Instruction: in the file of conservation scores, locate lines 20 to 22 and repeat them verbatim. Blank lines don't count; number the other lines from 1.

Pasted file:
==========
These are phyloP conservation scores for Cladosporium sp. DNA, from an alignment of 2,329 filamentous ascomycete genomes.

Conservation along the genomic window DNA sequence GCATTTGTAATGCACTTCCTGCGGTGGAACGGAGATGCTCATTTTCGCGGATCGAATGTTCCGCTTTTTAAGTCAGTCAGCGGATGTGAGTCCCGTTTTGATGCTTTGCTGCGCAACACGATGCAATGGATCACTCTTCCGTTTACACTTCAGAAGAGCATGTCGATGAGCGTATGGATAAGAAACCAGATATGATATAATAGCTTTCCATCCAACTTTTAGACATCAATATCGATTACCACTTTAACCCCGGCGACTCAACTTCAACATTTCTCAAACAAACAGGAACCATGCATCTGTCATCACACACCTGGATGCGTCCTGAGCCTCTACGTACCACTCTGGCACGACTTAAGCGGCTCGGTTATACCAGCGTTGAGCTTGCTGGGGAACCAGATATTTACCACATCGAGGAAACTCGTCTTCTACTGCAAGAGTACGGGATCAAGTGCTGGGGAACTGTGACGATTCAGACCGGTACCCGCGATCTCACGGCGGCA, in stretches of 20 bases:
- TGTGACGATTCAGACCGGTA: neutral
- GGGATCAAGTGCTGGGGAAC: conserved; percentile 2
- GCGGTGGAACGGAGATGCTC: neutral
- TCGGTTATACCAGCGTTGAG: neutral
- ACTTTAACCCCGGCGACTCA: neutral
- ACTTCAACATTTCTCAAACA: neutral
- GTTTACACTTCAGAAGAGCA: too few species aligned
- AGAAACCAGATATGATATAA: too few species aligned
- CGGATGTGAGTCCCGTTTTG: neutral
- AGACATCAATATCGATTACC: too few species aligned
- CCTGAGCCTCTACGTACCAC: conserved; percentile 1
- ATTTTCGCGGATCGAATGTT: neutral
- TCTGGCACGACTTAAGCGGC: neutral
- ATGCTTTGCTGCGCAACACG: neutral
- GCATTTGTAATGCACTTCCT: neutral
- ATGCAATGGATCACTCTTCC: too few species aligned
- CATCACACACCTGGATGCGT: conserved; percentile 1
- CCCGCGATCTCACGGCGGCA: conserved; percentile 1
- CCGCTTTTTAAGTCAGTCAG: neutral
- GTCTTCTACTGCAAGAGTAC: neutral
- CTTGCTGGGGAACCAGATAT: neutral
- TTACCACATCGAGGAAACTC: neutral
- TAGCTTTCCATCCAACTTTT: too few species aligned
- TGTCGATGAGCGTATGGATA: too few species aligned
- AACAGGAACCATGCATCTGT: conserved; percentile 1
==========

- CCCGCGATCTCACGGCGGCA: conserved; percentile 1
- CCGCTTTTTAAGTCAGTCAG: neutral
- GTCTTCTACTGCAAGAGTAC: neutral